Wednesday, April 20, 2011

Challenging Educational Technology

I'm a big supporter of educational technology. This blog is primarily dedicated to sharing tips, tricks, and ideas on how to successfully use technology to increase student engagement, critical thinking, and mastery of learning objectives.

From time to time I think it is important to examine my assumptions on life, to ensure that I'm not missing something. To this end I have begun to read and follow several critics of educational technology. While at first glance these individuals may seem to be critical of technology in the classroom, or technology in general, a closer examination reveals that they really aren't. Each of them is deeply committed to encouraging critical thinking and evaluation amongst students. Their concerns with educational technology tend have more to do with with mindless and mis-informed application of the technologies as a panacea for educational reform, rather than a problem with the technology itself. This is evidence by the fact that each of them maintain blogs and several are active on Twitter.

Jerrid Kruse
Jerrid Kruse is the author of the blog "Teaching as a Dynamic Activity." A former middle school science teacher, Kruse is now teaching at the college level. He is quick to call out the assumptions that many educators make regarding the use of technology in the classroom. To get a sense of Kruse's philosphy on Ed. Tech. I would recommend this short post.
Kruse is very active on Twitter on regularly posts comments on blogs that he subscribes to. If you are lucky enough to receive a comment from Jerrid, you can be sure that it will be insightful and well reasoned, even if you disagree with it!

Larry Cuban
Larry Cuban is a former high school teacher, school superintendent, and college professor. Now retired, Larry blogs about his research on 1:1 programs and other education topics. Cuban is not anti-technology, but he does not see it as a silver bulletin in solving the problems in the American system of education. In this post, Cuban spells three errors that he has observed:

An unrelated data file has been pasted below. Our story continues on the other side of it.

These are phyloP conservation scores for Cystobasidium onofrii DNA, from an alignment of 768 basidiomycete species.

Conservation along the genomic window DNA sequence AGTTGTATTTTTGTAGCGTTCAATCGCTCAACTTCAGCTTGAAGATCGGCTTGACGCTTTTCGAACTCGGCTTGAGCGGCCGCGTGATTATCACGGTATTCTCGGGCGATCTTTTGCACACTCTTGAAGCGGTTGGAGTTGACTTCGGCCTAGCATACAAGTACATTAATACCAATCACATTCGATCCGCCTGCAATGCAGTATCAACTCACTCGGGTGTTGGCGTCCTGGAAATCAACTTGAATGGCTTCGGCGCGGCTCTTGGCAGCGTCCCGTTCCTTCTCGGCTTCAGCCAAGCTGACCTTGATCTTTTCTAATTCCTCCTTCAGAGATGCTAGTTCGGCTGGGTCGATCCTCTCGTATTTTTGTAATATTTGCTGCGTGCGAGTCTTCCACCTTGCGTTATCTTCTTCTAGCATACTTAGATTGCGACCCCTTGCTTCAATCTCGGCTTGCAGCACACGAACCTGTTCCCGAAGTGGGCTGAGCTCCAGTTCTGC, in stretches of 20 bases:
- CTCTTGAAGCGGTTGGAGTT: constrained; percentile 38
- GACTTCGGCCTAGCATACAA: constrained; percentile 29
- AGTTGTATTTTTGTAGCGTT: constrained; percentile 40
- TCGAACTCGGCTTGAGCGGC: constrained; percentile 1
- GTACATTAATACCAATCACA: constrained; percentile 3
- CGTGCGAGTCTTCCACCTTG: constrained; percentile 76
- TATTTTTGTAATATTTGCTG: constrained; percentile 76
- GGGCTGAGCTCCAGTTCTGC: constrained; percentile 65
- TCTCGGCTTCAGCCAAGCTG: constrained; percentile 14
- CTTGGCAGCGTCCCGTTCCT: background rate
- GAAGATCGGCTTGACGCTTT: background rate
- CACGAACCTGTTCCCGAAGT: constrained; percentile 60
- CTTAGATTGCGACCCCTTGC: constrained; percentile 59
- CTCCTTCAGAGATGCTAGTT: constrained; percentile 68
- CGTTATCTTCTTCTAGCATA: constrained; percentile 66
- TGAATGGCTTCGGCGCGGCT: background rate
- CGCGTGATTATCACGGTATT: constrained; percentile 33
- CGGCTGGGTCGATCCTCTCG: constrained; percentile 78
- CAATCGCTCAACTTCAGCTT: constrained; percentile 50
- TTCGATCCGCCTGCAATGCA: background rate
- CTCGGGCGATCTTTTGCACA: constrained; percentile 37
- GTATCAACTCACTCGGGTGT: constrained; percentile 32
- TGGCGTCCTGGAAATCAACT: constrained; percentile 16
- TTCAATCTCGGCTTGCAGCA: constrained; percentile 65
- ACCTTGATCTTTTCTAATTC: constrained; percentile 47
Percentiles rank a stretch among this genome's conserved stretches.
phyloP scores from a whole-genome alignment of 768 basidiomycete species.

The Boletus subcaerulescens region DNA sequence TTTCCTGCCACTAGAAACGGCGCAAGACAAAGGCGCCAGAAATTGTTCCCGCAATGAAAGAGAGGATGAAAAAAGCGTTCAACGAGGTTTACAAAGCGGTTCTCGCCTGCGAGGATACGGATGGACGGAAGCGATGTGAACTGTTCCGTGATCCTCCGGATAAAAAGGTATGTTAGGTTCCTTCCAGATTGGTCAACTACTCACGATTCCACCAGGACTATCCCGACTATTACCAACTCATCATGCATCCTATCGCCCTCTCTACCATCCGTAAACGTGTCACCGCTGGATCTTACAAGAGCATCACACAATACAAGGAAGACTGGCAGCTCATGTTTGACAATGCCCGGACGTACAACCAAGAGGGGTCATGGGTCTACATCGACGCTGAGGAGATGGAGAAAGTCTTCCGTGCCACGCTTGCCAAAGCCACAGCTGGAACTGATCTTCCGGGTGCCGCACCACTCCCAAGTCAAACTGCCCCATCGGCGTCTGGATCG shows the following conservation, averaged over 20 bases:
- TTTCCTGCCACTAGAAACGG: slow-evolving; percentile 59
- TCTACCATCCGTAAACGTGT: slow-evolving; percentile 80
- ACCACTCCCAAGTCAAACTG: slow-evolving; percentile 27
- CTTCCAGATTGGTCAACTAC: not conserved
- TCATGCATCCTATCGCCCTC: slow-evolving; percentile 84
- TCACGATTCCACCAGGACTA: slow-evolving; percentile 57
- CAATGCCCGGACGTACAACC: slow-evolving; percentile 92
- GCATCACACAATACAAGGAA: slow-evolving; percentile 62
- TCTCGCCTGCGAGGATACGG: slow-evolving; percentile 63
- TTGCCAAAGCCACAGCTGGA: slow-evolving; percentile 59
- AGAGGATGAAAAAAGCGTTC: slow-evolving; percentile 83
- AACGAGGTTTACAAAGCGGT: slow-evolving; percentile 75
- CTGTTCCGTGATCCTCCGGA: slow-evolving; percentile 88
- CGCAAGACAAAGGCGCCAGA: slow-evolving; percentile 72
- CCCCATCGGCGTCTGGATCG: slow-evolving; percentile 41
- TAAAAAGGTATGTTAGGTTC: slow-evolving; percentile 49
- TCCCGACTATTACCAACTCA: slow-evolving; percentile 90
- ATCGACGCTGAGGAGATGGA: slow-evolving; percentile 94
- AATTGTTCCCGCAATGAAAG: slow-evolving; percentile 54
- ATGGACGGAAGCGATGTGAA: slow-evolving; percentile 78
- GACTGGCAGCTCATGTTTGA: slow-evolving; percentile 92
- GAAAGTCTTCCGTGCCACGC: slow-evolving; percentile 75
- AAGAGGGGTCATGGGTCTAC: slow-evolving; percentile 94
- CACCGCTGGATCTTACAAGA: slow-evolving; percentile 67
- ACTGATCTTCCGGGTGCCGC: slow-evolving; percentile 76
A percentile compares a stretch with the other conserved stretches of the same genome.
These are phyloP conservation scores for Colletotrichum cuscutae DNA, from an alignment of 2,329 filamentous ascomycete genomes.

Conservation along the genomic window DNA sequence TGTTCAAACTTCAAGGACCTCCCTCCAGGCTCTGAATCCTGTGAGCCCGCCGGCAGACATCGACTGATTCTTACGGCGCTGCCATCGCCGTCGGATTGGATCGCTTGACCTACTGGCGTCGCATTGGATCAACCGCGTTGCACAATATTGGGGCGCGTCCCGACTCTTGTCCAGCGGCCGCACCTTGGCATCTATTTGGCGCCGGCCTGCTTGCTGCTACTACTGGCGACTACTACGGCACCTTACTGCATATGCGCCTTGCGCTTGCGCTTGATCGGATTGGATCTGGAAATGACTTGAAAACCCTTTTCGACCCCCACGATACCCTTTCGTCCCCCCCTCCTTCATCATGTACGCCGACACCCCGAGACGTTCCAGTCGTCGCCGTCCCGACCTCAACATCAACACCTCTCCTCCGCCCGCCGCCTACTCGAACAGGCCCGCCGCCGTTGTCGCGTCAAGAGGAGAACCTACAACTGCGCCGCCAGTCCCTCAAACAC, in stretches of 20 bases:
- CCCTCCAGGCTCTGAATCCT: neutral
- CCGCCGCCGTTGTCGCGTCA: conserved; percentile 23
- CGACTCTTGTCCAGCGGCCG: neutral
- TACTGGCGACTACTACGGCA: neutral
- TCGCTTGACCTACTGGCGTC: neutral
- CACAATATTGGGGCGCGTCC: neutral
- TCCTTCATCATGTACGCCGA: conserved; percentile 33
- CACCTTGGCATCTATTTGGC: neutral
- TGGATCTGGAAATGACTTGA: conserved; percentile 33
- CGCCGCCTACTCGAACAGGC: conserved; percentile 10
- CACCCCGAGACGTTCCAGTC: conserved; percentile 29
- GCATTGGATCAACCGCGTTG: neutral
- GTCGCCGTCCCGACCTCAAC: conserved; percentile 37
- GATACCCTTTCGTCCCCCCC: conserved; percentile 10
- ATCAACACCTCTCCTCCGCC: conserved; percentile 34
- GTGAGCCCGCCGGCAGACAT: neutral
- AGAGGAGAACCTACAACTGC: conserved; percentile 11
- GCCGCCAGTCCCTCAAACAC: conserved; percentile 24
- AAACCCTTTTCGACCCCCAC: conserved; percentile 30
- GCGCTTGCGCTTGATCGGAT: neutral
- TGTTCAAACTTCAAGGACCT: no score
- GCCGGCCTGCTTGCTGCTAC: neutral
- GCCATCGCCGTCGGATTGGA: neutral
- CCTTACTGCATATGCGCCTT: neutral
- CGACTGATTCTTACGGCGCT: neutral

1. The first error that technology enthusiasts make is to overemphasize the importance of students’ access to technology in schools and underestimate teachers’ influence on students’ learning.
2. The second error technological enthusiasts make is seeing public schools as only about learning. They want schools to socialize the young into the workplace and community, provide for their personal well-being, and produce civic-minded, engaged adults.
3. The third error they make is to indulge in magical thinking. Researchers have failed again and again to show that students using computers in classrooms will improve test scores, lift graduation rates, and reduce dropouts.
Nicholas Carr
Nicholas Carr is not an educator, but has written several books regarding the impact technology is having on society. I've put one of his books The Shallows, on my reading list for this summer.






John T. Spencer
Recently John T. Spencer put up a nice post regarding the peer pressure of using technology in his classroom. It's definitely worth a read.  His primary point is that the use of technology has bred an elitist group of teachers who believe that their technology prowess makes them better than everyone else. You may not agree, but it will get you talking!








Dan Rezac
If you think the iPad (or any other idevice) is the answer to life's questions? You need to read Dan Rezac's post on the "deification of iDevices."

Where do you go to challenge your assumptions and ideas?

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